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#BoycottWindows trends after Nadella comments on CAA-NRC

Civil society members, opposition parties and commoners have also joined the protests.

#BoycottWindows trends after Nadella comments on CAA-NRC
Photo: Microsoft CEO Satya Nadella/AFP

NEW DELHI: Microsoft CEO Satya Nadella has joined the debate on the Citizenship Amendment Act (CAA), saying whatever is happening in India on this new legislation is just bad.

Talking to editors in Manhattan on Monday, Nadella who hails from Hyderabad and became the Microsoft CEO in 2014, said he would like immigrants to come and set up startups in India.

“I think what is happening is sad…It’s just bad…I would love to see a Bangladeshi immigrant who comes to India and creates the next unicorn in India or become the next CEO of Infosys,” tweeted Ben Smith, editor-in-chief of buzzfeednews.com, who asked Microsoft CEO about the CAA at the meeting.

Later, Microsoft India Twitter handle issued a statement on behalf of Nadella clarifying what his statement meant.

Twitter mocks Nadella

By then, netizens took to social media platforms to ask whether people will boycott Microsoft and soon #BoycottWindow and #SatyaNadella started to trend on Twitter.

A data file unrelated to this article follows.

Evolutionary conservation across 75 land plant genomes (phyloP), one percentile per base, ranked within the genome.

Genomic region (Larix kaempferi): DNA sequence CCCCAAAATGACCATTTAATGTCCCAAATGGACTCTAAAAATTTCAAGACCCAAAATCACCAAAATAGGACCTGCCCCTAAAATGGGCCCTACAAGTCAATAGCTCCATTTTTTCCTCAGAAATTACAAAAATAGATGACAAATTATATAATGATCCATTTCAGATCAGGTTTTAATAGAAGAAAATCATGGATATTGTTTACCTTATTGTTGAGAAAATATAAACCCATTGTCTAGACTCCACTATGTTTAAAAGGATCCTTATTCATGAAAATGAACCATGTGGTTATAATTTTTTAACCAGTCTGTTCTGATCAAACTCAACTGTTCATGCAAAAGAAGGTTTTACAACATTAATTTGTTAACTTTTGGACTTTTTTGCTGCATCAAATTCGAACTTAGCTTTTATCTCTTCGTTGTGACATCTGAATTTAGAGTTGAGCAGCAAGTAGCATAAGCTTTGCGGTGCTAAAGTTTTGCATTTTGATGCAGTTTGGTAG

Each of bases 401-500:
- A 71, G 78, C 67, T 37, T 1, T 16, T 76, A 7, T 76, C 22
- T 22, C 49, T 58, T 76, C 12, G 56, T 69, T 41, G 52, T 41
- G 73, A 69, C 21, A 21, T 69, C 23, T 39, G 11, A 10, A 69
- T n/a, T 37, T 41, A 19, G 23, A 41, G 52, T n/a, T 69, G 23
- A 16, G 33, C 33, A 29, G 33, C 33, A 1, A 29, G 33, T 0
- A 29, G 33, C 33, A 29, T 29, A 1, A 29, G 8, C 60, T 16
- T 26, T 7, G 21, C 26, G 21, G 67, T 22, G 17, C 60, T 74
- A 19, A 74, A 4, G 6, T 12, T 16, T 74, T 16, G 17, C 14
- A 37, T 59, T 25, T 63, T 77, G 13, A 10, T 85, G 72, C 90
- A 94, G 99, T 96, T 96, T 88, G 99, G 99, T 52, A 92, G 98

Excluding Muslims, the CAA seeks to provide Indian nationality to Hindus, Christians, Sikhs, Parsis, Jains and Buddhists fleeing persecution in Pakistan, Afghanistan and Bangladesh on or before December 31, 2014.

As per the Act, such communities will not be treated as illegal immigrants and will be given Indian citizenship.

The legislation, which has come into force from January 10, has led to intense protests across the country since December when the legislation was passed by Parliament, with students coming out on the streets in thousands in almost all the states.

Civil society members, opposition parties and commoners have also joined the protests.

Over two dozens people have been killed in Uttar Pradesh, more than 800 arrested and 5000 detained while at least five people have died in police firing in Assam and two in Karnataka due to the violence.

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